Friday, January 2, 2009

The mysteries of my pantry

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Every few months I get into home-organization mode, and invariably I start with the pantry. Last time I cleaned out I found these lovely items that must have seemed interesting when I bought them but have not yet inspired me to use them. I need help. What to do with these? 1. Habanero honey. Use in a marinade for pork tenderloin, maybe?
2. Green masala paste. Mix with yogurt and braise chicken thighs? Not sure how spicy this is, but even if it is I suppose the yogurt will tame it a bit.
3. Sun-dried tomato pesto. The problem here is that my husband hates sun-dried tomatoes. I should have used this on some of the crostini on New Year's Eve. Maybe this will wait until the Superbowl party we always attend.
4. Chestnut puree. I had never tasted chestnuts until I met my Hungarian husband and his Hungarian parents, and now I'm hooked. I could eat this stuff straight out of the jar, but there must be a better use for it. Sometimes we make palacinta (Hungarian crepes) and use this to fill them. Other suggestions welcome.
5. Danish something jam, given to us by our lovely neighbors who travel to Denmark each summer to see relatives. I wish I knew what kind of jam this was....
6. Lingonberries in syrup. One of the best reasons to shop at Ikea! But a year later, here they are in the pantry. Other than eating them as jam, I have no brilliant ideas. And we don't seem to go through a lot of jam in our house.
Help. Post suggestions!





3 comments:

Helen Waters said...

Chestnut puree -- warmed and served as a syrup on dessert. Ice cream, pound cake, like that.

Lingonberries in syrup -- similar, or drain them and serve in salad. Either fruit OR greens, and then preferably bitter ones with a simple but acidic vinaigrette.

Habanero honey -- on hot cornbread with butter, or straight up with peanut butter on wheat bread. If you are in the mood, it also tastes pretty good in hot tea.

Sun dried tomato pesto -- I'd put it in an orzo salad, with chives, cilantro, roasted corn and some lime juice. Cook the orzo in chicken broth for depth.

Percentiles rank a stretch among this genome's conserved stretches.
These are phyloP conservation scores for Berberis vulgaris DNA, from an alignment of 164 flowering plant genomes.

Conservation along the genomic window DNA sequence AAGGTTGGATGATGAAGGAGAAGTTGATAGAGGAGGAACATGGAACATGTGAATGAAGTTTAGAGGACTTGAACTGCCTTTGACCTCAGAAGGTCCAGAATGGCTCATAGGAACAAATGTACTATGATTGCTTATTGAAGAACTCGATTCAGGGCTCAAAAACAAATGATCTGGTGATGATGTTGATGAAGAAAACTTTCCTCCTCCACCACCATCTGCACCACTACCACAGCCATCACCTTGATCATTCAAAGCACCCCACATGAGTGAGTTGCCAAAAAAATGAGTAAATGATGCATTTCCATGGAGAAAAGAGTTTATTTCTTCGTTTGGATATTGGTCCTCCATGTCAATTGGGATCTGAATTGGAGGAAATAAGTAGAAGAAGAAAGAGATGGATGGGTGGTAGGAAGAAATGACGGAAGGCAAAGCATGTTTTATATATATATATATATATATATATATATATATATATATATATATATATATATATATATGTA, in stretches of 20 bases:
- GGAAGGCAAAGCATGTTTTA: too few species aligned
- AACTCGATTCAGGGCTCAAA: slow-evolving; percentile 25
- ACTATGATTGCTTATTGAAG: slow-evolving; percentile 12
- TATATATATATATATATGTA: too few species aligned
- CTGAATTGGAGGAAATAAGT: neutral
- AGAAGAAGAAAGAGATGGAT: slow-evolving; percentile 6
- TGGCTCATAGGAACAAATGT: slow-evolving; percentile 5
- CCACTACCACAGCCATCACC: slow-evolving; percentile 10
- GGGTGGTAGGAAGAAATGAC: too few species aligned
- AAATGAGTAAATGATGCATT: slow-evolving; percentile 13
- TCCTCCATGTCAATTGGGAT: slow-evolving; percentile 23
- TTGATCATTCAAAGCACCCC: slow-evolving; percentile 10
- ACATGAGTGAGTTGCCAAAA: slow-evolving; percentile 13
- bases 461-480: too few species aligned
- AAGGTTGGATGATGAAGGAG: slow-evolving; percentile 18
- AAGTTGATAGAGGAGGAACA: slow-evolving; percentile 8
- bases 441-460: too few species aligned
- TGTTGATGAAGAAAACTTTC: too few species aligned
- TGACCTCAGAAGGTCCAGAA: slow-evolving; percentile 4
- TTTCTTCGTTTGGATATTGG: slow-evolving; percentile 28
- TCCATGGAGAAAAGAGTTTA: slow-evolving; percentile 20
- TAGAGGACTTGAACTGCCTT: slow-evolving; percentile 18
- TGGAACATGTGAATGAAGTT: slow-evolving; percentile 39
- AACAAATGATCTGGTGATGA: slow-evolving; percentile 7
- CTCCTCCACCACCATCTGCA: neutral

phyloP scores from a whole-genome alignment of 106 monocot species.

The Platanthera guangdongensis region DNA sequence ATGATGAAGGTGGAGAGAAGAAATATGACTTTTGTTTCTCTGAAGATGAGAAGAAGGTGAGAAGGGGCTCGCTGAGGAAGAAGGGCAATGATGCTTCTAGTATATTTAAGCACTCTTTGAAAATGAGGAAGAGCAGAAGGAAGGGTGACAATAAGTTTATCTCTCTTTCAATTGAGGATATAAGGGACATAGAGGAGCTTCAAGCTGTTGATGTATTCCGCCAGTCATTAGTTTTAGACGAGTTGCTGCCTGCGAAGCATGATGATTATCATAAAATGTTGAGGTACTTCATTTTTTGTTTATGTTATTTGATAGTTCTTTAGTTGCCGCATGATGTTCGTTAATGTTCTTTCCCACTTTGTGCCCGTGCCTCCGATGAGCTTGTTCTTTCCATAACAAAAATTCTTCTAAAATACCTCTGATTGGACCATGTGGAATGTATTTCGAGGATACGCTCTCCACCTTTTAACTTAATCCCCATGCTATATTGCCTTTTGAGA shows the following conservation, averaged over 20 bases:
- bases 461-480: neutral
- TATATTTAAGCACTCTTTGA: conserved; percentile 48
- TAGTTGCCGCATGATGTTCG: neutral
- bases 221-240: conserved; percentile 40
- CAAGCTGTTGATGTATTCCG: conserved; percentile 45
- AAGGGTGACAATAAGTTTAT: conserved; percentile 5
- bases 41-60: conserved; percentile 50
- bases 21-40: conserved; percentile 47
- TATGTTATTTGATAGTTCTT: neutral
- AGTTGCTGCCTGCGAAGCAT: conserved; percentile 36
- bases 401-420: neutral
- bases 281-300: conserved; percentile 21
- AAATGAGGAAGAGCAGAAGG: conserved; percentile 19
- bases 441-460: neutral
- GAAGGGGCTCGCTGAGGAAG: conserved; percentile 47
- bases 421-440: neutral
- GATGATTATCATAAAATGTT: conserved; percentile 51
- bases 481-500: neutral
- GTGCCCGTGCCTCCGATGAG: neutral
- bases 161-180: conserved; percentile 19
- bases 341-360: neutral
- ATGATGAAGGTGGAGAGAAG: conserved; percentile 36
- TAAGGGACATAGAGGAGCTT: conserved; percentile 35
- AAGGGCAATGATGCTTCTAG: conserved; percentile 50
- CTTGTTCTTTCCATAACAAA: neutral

Let me know if you figure out what the Danish jam is!

xoxo Helen Waters

Erika said...

Helen - thanks for the great ideas. Although I'm not sure I'm brave enough to eat the habanero honey straight up. I was thinking of adding it to a pan sauce for sauteed chicken, with some lemon juice and white wine. But will the kids eat it?

Chestnut puree: I don't think it gets very liquidy on its own. I think it would need to be mixed with something (milk? cream?) to make a sauce. In Hungary they eat chestnut puree on its own - put it through a ricer to make it fluffy, then eat it with whipped cream on top. Very eastern European.

So the Danish jam, as you told me on Facebook, is rosehips with apple. Hmm. Never been brave enough to eat flowers. Guess I'll have to taste it.

Helen Waters said...

The traditional way we have eaten chestnut puree in my home is as follows:

(1) When In Public -- spread on warm bread, brioche is excellent for this, or croissant, as one would do with Nutella.

(2) When In Private -- eat straight out of the jar with a little spoon, and a large pot of very good tea in a nice teacup. Earl Grey or Darjeeling are lovely accompaniments.

If you warm it for dessert sauce, you should mix with a bit of milk. I personally like almond milk in this case.

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